In past videos, I’ve made the bold claim that schools can’t transform themselves. But to be more clear on this point, let’s dive deeper. In this video, I’m going to distinguish between what schools can truly change, and what remains beyond their reach.

A school’s capabilities come from three things: resources, processes, and priorities. All change involves rethinking one or more of these elements.

First up, resources are things like buildings, furniture, curriculum, technology, and staff. Resources are easiest to change because they can be bought and sold, hired and fired.

Next, processes include things like how teachers plan their lessons and manage their classrooms, how central offices set schedules and adopt curriculum, and how schools communicate with families. Processes are stickier than resources because they have to be learned and unlearned.

Finally, priorities are the decision-making criteria that people across a school internalize as they do their jobs. They are the rules or standards that emerge as a school wrestles with issues like how to keep students enrolled and engaged, keep staff invested in their jobs, improve test scores, balance budgets, avoid lawsuits, and keep state regulators happy. Priorities reflect the things a school must do to maintain support and keep its doors open.

So what do these three things tell us about transforming schools?

If a change involves straightforward improvements to existing resources and processes, it will happen organically—driven by the culture of the school. 

If a change requires overhauling existing resources and processes, things get more difficult. But change is still feasible as long as it aligns with the school’s priorities. In fact, great leaders are people who can rally others around a vision, then help people change resources and processes to better fulfill shared priorities.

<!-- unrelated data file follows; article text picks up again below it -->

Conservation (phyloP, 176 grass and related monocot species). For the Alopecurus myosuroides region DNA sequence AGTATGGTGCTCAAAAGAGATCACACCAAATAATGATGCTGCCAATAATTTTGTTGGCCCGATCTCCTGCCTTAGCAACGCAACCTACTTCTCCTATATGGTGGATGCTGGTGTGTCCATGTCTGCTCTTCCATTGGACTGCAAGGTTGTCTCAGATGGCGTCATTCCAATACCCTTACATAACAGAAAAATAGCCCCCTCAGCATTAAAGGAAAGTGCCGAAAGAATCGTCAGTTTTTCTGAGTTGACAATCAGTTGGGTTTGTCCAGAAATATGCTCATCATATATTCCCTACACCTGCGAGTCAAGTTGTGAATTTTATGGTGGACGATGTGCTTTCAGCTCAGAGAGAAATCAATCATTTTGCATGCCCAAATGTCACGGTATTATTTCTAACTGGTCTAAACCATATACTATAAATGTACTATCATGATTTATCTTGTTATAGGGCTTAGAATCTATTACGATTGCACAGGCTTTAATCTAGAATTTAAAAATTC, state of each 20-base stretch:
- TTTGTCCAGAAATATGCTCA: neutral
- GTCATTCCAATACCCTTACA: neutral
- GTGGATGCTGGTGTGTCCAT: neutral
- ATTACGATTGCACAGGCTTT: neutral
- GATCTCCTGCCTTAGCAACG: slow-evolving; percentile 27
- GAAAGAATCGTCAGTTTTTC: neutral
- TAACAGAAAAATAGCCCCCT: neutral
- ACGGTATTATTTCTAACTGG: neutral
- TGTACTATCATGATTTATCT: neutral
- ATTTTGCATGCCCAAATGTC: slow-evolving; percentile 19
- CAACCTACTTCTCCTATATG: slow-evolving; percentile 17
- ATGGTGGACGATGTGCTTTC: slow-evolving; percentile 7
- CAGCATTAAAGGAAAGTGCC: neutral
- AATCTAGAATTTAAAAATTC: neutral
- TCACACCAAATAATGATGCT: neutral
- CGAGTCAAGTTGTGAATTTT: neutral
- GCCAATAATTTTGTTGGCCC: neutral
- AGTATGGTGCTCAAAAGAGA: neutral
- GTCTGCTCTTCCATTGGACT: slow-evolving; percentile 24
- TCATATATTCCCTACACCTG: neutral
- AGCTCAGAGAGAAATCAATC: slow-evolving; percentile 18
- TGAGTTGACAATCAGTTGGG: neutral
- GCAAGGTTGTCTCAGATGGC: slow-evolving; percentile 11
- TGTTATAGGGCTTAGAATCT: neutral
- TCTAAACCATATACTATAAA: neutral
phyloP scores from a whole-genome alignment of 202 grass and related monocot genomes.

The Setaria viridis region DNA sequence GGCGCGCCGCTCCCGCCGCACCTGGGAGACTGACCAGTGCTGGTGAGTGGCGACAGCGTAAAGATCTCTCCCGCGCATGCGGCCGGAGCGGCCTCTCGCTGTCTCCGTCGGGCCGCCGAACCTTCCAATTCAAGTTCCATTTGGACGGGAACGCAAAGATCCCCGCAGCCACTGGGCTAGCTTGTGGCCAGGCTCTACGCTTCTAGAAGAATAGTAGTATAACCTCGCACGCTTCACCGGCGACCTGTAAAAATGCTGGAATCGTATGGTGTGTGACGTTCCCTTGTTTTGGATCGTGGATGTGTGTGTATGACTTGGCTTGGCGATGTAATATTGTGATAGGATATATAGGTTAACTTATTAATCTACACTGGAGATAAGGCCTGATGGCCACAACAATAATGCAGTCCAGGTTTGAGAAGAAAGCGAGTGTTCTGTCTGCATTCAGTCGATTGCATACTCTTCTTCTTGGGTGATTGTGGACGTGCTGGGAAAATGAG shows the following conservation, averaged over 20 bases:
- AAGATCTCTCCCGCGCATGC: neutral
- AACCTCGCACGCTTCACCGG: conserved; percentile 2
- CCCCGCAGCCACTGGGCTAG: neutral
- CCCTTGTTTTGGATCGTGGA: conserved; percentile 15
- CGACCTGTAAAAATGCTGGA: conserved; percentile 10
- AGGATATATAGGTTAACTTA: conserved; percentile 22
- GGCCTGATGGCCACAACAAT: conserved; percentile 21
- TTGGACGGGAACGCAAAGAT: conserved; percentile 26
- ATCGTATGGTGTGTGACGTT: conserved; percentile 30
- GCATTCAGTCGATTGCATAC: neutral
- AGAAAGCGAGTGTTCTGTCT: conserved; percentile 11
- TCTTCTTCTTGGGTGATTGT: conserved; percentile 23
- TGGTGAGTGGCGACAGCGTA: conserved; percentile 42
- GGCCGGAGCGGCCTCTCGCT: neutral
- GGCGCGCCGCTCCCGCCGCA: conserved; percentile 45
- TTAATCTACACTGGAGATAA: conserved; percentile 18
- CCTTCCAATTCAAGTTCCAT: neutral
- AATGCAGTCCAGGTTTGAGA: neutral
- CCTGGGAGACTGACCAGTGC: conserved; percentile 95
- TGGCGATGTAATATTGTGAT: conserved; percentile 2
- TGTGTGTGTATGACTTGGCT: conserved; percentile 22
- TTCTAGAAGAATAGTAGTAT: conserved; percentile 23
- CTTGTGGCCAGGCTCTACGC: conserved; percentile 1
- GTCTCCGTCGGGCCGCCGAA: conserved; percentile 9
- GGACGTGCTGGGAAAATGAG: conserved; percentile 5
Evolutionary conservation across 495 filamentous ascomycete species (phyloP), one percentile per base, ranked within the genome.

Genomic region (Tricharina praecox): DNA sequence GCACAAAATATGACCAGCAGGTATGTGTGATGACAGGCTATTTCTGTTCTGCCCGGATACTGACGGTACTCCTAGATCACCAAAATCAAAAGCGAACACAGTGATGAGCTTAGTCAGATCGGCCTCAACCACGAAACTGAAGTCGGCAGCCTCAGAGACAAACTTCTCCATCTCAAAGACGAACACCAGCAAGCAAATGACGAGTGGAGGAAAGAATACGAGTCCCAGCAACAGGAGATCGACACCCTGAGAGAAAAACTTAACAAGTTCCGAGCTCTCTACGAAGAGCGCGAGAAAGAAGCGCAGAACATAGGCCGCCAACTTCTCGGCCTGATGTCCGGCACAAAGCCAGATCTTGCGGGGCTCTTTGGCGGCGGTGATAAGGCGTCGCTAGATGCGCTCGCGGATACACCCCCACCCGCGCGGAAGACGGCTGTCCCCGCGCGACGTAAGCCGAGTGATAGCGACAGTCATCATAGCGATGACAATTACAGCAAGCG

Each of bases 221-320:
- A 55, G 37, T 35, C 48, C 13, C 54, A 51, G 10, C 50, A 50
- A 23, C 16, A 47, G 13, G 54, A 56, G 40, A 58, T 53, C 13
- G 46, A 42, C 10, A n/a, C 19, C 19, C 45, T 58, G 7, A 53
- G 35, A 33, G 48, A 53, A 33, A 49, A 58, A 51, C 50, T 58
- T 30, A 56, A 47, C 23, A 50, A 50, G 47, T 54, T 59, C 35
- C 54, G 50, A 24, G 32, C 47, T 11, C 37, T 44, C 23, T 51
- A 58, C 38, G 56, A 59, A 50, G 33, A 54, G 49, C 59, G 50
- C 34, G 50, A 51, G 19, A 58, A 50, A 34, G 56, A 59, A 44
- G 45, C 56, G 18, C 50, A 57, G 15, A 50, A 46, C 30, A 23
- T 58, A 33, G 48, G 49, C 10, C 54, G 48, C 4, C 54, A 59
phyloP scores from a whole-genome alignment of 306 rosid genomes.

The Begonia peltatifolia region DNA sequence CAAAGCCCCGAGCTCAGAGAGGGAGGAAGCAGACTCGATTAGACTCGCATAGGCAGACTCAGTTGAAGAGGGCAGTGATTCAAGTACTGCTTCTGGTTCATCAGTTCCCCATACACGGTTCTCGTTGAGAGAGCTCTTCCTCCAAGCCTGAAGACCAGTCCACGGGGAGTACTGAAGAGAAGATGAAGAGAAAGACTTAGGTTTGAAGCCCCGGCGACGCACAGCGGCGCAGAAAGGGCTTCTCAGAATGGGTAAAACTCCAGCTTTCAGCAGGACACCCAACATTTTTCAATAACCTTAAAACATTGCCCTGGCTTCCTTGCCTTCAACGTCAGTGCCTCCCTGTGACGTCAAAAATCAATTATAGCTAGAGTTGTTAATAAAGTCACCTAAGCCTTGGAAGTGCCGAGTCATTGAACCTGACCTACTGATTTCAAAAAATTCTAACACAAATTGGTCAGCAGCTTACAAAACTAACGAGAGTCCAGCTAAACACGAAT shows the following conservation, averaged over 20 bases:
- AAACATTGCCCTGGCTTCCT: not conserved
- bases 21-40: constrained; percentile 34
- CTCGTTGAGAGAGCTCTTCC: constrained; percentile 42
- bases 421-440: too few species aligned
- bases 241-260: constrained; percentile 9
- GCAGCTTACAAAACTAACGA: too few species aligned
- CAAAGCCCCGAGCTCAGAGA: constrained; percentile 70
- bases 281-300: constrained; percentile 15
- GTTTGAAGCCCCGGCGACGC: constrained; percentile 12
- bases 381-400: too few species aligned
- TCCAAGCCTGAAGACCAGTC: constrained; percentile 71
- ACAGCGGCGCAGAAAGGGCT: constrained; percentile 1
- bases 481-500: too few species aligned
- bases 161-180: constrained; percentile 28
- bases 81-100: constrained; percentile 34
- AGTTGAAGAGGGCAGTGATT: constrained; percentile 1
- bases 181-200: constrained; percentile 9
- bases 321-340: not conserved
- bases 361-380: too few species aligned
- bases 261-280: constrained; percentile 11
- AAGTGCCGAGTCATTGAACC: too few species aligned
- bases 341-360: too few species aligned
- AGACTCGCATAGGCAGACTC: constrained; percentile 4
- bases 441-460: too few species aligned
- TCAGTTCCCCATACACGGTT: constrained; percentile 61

But what if a change involves all three of these elements—in other words, a dramatic revamp of resources, and processes, AND priorities? In other words, what if transformation means changing some of the basic assumptions about what school should be—like the idea that learning happens primarily at school buildings in classrooms, that students progress through content together on semester-based calendars, and that teacher instruction is what drives learning. A transformation that challenges these or other basic assumptions about the purpose and nature of schooling will clash with the internalized priorities of most established schools. 

This is why transformations that entail resources, processes, and priorities are impossible to bring about from within most established schools. Staff drag their feet, parents protest, and state agencies pull out their red tape. And a leader that tries to drive will (most likely) lose their job.  

I’ll say that again: If transformation requires NEW priorities, it cannot happen within an already-established school. You can’t get there by creating a vision, building buy-in or mobilizing action. New priorities require a fresh start. You have to find or create a context that shares the priorities you are aiming for. You have to start with a new value network.

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  • Thomas Arnett
    Thomas Arnett

    Thomas Arnett is a senior research fellow for the Clayton Christensen Institute. His work focuses on using the Theory of Disruptive Innovation to study innovative instructional models and their potential to scale student-centered learning in K–12 education. He also studies demand for innovative resources and practices across the K–12 education system using the Jobs to Be Done Theory.